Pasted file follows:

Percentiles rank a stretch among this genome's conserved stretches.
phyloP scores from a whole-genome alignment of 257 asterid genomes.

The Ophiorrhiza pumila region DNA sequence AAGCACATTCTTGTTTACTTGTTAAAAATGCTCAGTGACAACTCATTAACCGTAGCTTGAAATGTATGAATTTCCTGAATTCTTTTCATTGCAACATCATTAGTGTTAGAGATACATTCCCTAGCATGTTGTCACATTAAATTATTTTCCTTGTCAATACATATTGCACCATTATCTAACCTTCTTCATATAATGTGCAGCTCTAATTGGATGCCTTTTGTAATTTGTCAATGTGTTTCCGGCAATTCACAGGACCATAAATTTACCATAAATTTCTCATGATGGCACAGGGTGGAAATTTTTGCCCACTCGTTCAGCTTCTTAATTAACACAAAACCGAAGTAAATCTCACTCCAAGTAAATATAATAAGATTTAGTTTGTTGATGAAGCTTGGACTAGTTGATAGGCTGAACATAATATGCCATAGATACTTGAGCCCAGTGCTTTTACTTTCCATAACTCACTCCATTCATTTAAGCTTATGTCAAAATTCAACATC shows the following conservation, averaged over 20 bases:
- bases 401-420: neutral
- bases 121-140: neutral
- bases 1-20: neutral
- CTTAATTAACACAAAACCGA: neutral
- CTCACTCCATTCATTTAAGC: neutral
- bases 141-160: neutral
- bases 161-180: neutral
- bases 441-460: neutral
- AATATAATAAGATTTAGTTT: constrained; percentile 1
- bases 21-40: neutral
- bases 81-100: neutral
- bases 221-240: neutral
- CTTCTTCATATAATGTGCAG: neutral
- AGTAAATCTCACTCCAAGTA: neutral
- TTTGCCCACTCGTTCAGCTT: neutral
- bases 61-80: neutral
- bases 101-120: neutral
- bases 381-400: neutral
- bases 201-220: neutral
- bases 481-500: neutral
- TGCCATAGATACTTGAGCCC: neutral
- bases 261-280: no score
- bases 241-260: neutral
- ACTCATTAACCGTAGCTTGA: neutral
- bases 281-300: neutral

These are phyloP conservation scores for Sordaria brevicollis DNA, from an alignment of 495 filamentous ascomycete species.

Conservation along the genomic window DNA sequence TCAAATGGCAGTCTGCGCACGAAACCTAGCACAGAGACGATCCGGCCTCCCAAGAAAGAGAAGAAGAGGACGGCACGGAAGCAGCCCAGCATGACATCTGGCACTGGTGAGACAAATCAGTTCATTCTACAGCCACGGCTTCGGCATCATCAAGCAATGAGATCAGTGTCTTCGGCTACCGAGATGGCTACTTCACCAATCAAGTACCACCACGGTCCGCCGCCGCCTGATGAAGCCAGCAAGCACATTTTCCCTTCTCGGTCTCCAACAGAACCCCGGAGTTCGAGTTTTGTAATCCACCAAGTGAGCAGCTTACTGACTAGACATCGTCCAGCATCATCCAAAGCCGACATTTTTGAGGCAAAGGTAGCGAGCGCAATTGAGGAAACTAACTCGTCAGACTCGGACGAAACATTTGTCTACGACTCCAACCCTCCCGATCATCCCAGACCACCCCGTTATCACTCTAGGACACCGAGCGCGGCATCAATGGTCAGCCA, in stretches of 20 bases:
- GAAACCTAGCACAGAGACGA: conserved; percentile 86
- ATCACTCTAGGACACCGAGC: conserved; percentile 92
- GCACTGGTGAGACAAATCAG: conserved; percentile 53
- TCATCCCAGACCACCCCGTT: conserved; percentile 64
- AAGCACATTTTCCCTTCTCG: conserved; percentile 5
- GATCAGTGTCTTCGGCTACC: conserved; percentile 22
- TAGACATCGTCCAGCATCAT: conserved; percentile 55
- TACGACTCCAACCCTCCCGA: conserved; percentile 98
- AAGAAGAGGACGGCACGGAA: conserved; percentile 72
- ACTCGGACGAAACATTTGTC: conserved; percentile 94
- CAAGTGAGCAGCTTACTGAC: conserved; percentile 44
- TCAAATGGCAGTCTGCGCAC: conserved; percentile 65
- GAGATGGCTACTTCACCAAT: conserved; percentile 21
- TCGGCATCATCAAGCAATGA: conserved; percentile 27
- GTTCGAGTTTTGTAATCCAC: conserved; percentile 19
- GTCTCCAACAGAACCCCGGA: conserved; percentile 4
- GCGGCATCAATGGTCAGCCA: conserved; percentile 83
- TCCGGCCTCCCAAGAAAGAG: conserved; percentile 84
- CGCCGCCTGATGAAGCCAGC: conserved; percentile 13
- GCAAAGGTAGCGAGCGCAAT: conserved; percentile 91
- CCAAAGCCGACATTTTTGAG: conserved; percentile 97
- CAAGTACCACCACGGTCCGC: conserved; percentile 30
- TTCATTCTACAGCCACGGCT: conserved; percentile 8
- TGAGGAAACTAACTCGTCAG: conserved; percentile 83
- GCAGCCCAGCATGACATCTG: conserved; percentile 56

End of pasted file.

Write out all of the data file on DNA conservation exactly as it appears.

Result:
Percentiles rank a stretch among this genome's conserved stretches.
phyloP scores from a whole-genome alignment of 257 asterid genomes.

The Ophiorrhiza pumila region DNA sequence AAGCACATTCTTGTTTACTTGTTAAAAATGCTCAGTGACAACTCATTAACCGTAGCTTGAAATGTATGAATTTCCTGAATTCTTTTCATTGCAACATCATTAGTGTTAGAGATACATTCCCTAGCATGTTGTCACATTAAATTATTTTCCTTGTCAATACATATTGCACCATTATCTAACCTTCTTCATATAATGTGCAGCTCTAATTGGATGCCTTTTGTAATTTGTCAATGTGTTTCCGGCAATTCACAGGACCATAAATTTACCATAAATTTCTCATGATGGCACAGGGTGGAAATTTTTGCCCACTCGTTCAGCTTCTTAATTAACACAAAACCGAAGTAAATCTCACTCCAAGTAAATATAATAAGATTTAGTTTGTTGATGAAGCTTGGACTAGTTGATAGGCTGAACATAATATGCCATAGATACTTGAGCCCAGTGCTTTTACTTTCCATAACTCACTCCATTCATTTAAGCTTATGTCAAAATTCAACATC shows the following conservation, averaged over 20 bases:
- bases 401-420: neutral
- bases 121-140: neutral
- bases 1-20: neutral
- CTTAATTAACACAAAACCGA: neutral
- CTCACTCCATTCATTTAAGC: neutral
- bases 141-160: neutral
- bases 161-180: neutral
- bases 441-460: neutral
- AATATAATAAGATTTAGTTT: constrained; percentile 1
- bases 21-40: neutral
- bases 81-100: neutral
- bases 221-240: neutral
- CTTCTTCATATAATGTGCAG: neutral
- AGTAAATCTCACTCCAAGTA: neutral
- TTTGCCCACTCGTTCAGCTT: neutral
- bases 61-80: neutral
- bases 101-120: neutral
- bases 381-400: neutral
- bases 201-220: neutral
- bases 481-500: neutral
- TGCCATAGATACTTGAGCCC: neutral
- bases 261-280: no score
- bases 241-260: neutral
- ACTCATTAACCGTAGCTTGA: neutral
- bases 281-300: neutral

These are phyloP conservation scores for Sordaria brevicollis DNA, from an alignment of 495 filamentous ascomycete species.

Conservation along the genomic window DNA sequence TCAAATGGCAGTCTGCGCACGAAACCTAGCACAGAGACGATCCGGCCTCCCAAGAAAGAGAAGAAGAGGACGGCACGGAAGCAGCCCAGCATGACATCTGGCACTGGTGAGACAAATCAGTTCATTCTACAGCCACGGCTTCGGCATCATCAAGCAATGAGATCAGTGTCTTCGGCTACCGAGATGGCTACTTCACCAATCAAGTACCACCACGGTCCGCCGCCGCCTGATGAAGCCAGCAAGCACATTTTCCCTTCTCGGTCTCCAACAGAACCCCGGAGTTCGAGTTTTGTAATCCACCAAGTGAGCAGCTTACTGACTAGACATCGTCCAGCATCATCCAAAGCCGACATTTTTGAGGCAAAGGTAGCGAGCGCAATTGAGGAAACTAACTCGTCAGACTCGGACGAAACATTTGTCTACGACTCCAACCCTCCCGATCATCCCAGACCACCCCGTTATCACTCTAGGACACCGAGCGCGGCATCAATGGTCAGCCA, in stretches of 20 bases:
- GAAACCTAGCACAGAGACGA: conserved; percentile 86
- ATCACTCTAGGACACCGAGC: conserved; percentile 92
- GCACTGGTGAGACAAATCAG: conserved; percentile 53
- TCATCCCAGACCACCCCGTT: conserved; percentile 64
- AAGCACATTTTCCCTTCTCG: conserved; percentile 5
- GATCAGTGTCTTCGGCTACC: conserved; percentile 22
- TAGACATCGTCCAGCATCAT: conserved; percentile 55
- TACGACTCCAACCCTCCCGA: conserved; percentile 98
- AAGAAGAGGACGGCACGGAA: conserved; percentile 72
- ACTCGGACGAAACATTTGTC: conserved; percentile 94
- CAAGTGAGCAGCTTACTGAC: conserved; percentile 44
- TCAAATGGCAGTCTGCGCAC: conserved; percentile 65
- GAGATGGCTACTTCACCAAT: conserved; percentile 21
- TCGGCATCATCAAGCAATGA: conserved; percentile 27
- GTTCGAGTTTTGTAATCCAC: conserved; percentile 19
- GTCTCCAACAGAACCCCGGA: conserved; percentile 4
- GCGGCATCAATGGTCAGCCA: conserved; percentile 83
- TCCGGCCTCCCAAGAAAGAG: conserved; percentile 84
- CGCCGCCTGATGAAGCCAGC: conserved; percentile 13
- GCAAAGGTAGCGAGCGCAAT: conserved; percentile 91
- CCAAAGCCGACATTTTTGAG: conserved; percentile 97
- CAAGTACCACCACGGTCCGC: conserved; percentile 30
- TTCATTCTACAGCCACGGCT: conserved; percentile 8
- TGAGGAAACTAACTCGTCAG: conserved; percentile 83
- GCAGCCCAGCATGACATCTG: conserved; percentile 56